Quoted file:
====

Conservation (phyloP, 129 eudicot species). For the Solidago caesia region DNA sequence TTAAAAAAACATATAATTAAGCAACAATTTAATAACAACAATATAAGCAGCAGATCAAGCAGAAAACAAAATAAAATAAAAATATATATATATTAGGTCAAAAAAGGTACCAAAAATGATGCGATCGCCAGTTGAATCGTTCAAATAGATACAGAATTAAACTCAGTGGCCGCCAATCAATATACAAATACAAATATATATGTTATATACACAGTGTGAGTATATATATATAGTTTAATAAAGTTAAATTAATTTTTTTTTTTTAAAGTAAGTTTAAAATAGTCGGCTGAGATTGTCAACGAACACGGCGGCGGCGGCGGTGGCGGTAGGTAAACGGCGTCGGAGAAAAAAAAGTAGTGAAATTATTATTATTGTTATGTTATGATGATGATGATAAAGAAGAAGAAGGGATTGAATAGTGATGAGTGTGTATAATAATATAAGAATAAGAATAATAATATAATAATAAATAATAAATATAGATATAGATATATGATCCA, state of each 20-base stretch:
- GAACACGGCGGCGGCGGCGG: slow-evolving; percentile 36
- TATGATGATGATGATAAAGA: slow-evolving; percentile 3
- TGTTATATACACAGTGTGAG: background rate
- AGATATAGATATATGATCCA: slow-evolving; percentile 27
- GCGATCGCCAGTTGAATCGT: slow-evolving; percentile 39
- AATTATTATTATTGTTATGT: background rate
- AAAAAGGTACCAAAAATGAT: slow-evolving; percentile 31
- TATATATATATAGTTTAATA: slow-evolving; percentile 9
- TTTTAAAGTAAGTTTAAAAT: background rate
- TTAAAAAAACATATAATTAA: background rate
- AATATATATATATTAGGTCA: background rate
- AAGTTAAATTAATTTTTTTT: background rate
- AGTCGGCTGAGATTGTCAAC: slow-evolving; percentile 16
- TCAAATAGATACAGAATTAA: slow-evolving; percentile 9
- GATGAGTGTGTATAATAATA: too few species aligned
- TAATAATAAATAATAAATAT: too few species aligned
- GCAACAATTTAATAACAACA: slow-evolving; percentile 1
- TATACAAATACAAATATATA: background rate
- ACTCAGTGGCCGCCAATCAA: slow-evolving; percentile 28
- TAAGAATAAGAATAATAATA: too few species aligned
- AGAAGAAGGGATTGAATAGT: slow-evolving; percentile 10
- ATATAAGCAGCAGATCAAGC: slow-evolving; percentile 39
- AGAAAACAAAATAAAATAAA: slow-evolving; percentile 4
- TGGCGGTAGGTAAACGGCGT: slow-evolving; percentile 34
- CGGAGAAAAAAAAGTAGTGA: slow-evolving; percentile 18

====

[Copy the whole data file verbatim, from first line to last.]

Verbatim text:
Conservation (phyloP, 129 eudicot species). For the Solidago caesia region DNA sequence TTAAAAAAACATATAATTAAGCAACAATTTAATAACAACAATATAAGCAGCAGATCAAGCAGAAAACAAAATAAAATAAAAATATATATATATTAGGTCAAAAAAGGTACCAAAAATGATGCGATCGCCAGTTGAATCGTTCAAATAGATACAGAATTAAACTCAGTGGCCGCCAATCAATATACAAATACAAATATATATGTTATATACACAGTGTGAGTATATATATATAGTTTAATAAAGTTAAATTAATTTTTTTTTTTTAAAGTAAGTTTAAAATAGTCGGCTGAGATTGTCAACGAACACGGCGGCGGCGGCGGTGGCGGTAGGTAAACGGCGTCGGAGAAAAAAAAGTAGTGAAATTATTATTATTGTTATGTTATGATGATGATGATAAAGAAGAAGAAGGGATTGAATAGTGATGAGTGTGTATAATAATATAAGAATAAGAATAATAATATAATAATAAATAATAAATATAGATATAGATATATGATCCA, state of each 20-base stretch:
- GAACACGGCGGCGGCGGCGG: slow-evolving; percentile 36
- TATGATGATGATGATAAAGA: slow-evolving; percentile 3
- TGTTATATACACAGTGTGAG: background rate
- AGATATAGATATATGATCCA: slow-evolving; percentile 27
- GCGATCGCCAGTTGAATCGT: slow-evolving; percentile 39
- AATTATTATTATTGTTATGT: background rate
- AAAAAGGTACCAAAAATGAT: slow-evolving; percentile 31
- TATATATATATAGTTTAATA: slow-evolving; percentile 9
- TTTTAAAGTAAGTTTAAAAT: background rate
- TTAAAAAAACATATAATTAA: background rate
- AATATATATATATTAGGTCA: background rate
- AAGTTAAATTAATTTTTTTT: background rate
- AGTCGGCTGAGATTGTCAAC: slow-evolving; percentile 16
- TCAAATAGATACAGAATTAA: slow-evolving; percentile 9
- GATGAGTGTGTATAATAATA: too few species aligned
- TAATAATAAATAATAAATAT: too few species aligned
- GCAACAATTTAATAACAACA: slow-evolving; percentile 1
- TATACAAATACAAATATATA: background rate
- ACTCAGTGGCCGCCAATCAA: slow-evolving; percentile 28
- TAAGAATAAGAATAATAATA: too few species aligned
- AGAAGAAGGGATTGAATAGT: slow-evolving; percentile 10
- ATATAAGCAGCAGATCAAGC: slow-evolving; percentile 39
- AGAAAACAAAATAAAATAAA: slow-evolving; percentile 4
- TGGCGGTAGGTAAACGGCGT: slow-evolving; percentile 34
- CGGAGAAAAAAAAGTAGTGA: slow-evolving; percentile 18